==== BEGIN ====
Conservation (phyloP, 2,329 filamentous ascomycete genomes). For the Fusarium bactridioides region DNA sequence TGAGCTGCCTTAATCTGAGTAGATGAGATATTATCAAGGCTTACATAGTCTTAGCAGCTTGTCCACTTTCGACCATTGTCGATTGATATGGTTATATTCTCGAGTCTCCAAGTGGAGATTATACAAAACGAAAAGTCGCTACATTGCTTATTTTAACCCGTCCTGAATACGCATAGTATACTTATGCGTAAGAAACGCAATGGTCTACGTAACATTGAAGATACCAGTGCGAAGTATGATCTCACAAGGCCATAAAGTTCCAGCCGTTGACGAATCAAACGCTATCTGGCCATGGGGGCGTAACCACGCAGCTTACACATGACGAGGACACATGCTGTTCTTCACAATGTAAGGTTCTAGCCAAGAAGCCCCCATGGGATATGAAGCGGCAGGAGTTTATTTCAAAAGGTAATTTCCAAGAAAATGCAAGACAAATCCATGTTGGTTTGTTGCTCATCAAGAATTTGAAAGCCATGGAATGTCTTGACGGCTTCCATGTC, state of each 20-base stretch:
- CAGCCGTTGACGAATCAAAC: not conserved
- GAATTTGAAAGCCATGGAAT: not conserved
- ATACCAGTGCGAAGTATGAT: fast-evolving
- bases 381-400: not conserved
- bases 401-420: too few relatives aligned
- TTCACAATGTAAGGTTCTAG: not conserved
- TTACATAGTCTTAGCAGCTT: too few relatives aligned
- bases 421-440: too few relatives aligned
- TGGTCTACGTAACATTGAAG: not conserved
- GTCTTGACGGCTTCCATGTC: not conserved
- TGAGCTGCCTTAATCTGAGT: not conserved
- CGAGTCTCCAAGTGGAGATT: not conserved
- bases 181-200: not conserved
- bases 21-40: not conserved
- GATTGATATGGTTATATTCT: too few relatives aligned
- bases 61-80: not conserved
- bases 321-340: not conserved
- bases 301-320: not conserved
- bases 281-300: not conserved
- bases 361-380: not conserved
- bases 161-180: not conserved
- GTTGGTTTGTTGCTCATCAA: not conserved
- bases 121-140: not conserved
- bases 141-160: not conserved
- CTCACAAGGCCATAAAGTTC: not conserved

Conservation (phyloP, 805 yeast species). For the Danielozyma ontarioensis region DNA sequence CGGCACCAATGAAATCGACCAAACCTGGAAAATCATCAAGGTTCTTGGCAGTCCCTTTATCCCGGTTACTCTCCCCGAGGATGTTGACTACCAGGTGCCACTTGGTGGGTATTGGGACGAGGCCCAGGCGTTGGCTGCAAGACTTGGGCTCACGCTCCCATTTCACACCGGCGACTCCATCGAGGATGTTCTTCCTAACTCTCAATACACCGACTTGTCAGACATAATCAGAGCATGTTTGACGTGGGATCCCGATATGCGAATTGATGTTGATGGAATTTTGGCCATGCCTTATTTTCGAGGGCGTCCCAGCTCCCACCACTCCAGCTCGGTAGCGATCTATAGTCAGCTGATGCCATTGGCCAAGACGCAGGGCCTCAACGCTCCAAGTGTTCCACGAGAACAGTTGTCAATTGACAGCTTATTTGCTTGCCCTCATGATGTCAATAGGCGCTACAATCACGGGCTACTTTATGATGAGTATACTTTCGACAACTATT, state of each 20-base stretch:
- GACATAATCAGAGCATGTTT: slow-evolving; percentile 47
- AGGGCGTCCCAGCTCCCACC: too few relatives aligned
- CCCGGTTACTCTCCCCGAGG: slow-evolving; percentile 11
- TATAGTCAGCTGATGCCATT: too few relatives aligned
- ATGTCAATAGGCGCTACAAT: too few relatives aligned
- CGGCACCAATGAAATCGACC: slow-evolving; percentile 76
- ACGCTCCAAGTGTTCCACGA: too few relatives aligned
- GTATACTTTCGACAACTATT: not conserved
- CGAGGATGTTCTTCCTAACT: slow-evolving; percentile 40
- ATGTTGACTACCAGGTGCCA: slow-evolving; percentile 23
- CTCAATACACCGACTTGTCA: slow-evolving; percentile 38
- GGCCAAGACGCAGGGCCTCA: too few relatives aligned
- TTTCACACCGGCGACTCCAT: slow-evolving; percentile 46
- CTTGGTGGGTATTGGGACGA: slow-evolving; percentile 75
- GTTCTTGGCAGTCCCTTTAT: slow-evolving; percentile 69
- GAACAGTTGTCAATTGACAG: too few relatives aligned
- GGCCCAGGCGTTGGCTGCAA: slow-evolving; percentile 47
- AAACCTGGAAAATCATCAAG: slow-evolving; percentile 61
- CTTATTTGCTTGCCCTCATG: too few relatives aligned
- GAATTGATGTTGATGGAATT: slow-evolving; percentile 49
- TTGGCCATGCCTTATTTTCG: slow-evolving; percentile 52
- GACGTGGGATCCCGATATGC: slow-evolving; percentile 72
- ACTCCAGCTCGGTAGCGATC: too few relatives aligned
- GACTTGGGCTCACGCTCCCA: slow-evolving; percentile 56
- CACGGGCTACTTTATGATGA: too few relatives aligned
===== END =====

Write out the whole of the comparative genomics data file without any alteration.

Conservation (phyloP, 2,329 filamentous ascomycete genomes). For the Fusarium bactridioides region DNA sequence TGAGCTGCCTTAATCTGAGTAGATGAGATATTATCAAGGCTTACATAGTCTTAGCAGCTTGTCCACTTTCGACCATTGTCGATTGATATGGTTATATTCTCGAGTCTCCAAGTGGAGATTATACAAAACGAAAAGTCGCTACATTGCTTATTTTAACCCGTCCTGAATACGCATAGTATACTTATGCGTAAGAAACGCAATGGTCTACGTAACATTGAAGATACCAGTGCGAAGTATGATCTCACAAGGCCATAAAGTTCCAGCCGTTGACGAATCAAACGCTATCTGGCCATGGGGGCGTAACCACGCAGCTTACACATGACGAGGACACATGCTGTTCTTCACAATGTAAGGTTCTAGCCAAGAAGCCCCCATGGGATATGAAGCGGCAGGAGTTTATTTCAAAAGGTAATTTCCAAGAAAATGCAAGACAAATCCATGTTGGTTTGTTGCTCATCAAGAATTTGAAAGCCATGGAATGTCTTGACGGCTTCCATGTC, state of each 20-base stretch:
- CAGCCGTTGACGAATCAAAC: not conserved
- GAATTTGAAAGCCATGGAAT: not conserved
- ATACCAGTGCGAAGTATGAT: fast-evolving
- bases 381-400: not conserved
- bases 401-420: too few relatives aligned
- TTCACAATGTAAGGTTCTAG: not conserved
- TTACATAGTCTTAGCAGCTT: too few relatives aligned
- bases 421-440: too few relatives aligned
- TGGTCTACGTAACATTGAAG: not conserved
- GTCTTGACGGCTTCCATGTC: not conserved
- TGAGCTGCCTTAATCTGAGT: not conserved
- CGAGTCTCCAAGTGGAGATT: not conserved
- bases 181-200: not conserved
- bases 21-40: not conserved
- GATTGATATGGTTATATTCT: too few relatives aligned
- bases 61-80: not conserved
- bases 321-340: not conserved
- bases 301-320: not conserved
- bases 281-300: not conserved
- bases 361-380: not conserved
- bases 161-180: not conserved
- GTTGGTTTGTTGCTCATCAA: not conserved
- bases 121-140: not conserved
- bases 141-160: not conserved
- CTCACAAGGCCATAAAGTTC: not conserved

Conservation (phyloP, 805 yeast species). For the Danielozyma ontarioensis region DNA sequence CGGCACCAATGAAATCGACCAAACCTGGAAAATCATCAAGGTTCTTGGCAGTCCCTTTATCCCGGTTACTCTCCCCGAGGATGTTGACTACCAGGTGCCACTTGGTGGGTATTGGGACGAGGCCCAGGCGTTGGCTGCAAGACTTGGGCTCACGCTCCCATTTCACACCGGCGACTCCATCGAGGATGTTCTTCCTAACTCTCAATACACCGACTTGTCAGACATAATCAGAGCATGTTTGACGTGGGATCCCGATATGCGAATTGATGTTGATGGAATTTTGGCCATGCCTTATTTTCGAGGGCGTCCCAGCTCCCACCACTCCAGCTCGGTAGCGATCTATAGTCAGCTGATGCCATTGGCCAAGACGCAGGGCCTCAACGCTCCAAGTGTTCCACGAGAACAGTTGTCAATTGACAGCTTATTTGCTTGCCCTCATGATGTCAATAGGCGCTACAATCACGGGCTACTTTATGATGAGTATACTTTCGACAACTATT, state of each 20-base stretch:
- GACATAATCAGAGCATGTTT: slow-evolving; percentile 47
- AGGGCGTCCCAGCTCCCACC: too few relatives aligned
- CCCGGTTACTCTCCCCGAGG: slow-evolving; percentile 11
- TATAGTCAGCTGATGCCATT: too few relatives aligned
- ATGTCAATAGGCGCTACAAT: too few relatives aligned
- CGGCACCAATGAAATCGACC: slow-evolving; percentile 76
- ACGCTCCAAGTGTTCCACGA: too few relatives aligned
- GTATACTTTCGACAACTATT: not conserved
- CGAGGATGTTCTTCCTAACT: slow-evolving; percentile 40
- ATGTTGACTACCAGGTGCCA: slow-evolving; percentile 23
- CTCAATACACCGACTTGTCA: slow-evolving; percentile 38
- GGCCAAGACGCAGGGCCTCA: too few relatives aligned
- TTTCACACCGGCGACTCCAT: slow-evolving; percentile 46
- CTTGGTGGGTATTGGGACGA: slow-evolving; percentile 75
- GTTCTTGGCAGTCCCTTTAT: slow-evolving; percentile 69
- GAACAGTTGTCAATTGACAG: too few relatives aligned
- GGCCCAGGCGTTGGCTGCAA: slow-evolving; percentile 47
- AAACCTGGAAAATCATCAAG: slow-evolving; percentile 61
- CTTATTTGCTTGCCCTCATG: too few relatives aligned
- GAATTGATGTTGATGGAATT: slow-evolving; percentile 49
- TTGGCCATGCCTTATTTTCG: slow-evolving; percentile 52
- GACGTGGGATCCCGATATGC: slow-evolving; percentile 72
- ACTCCAGCTCGGTAGCGATC: too few relatives aligned
- GACTTGGGCTCACGCTCCCA: slow-evolving; percentile 56
- CACGGGCTACTTTATGATGA: too few relatives aligned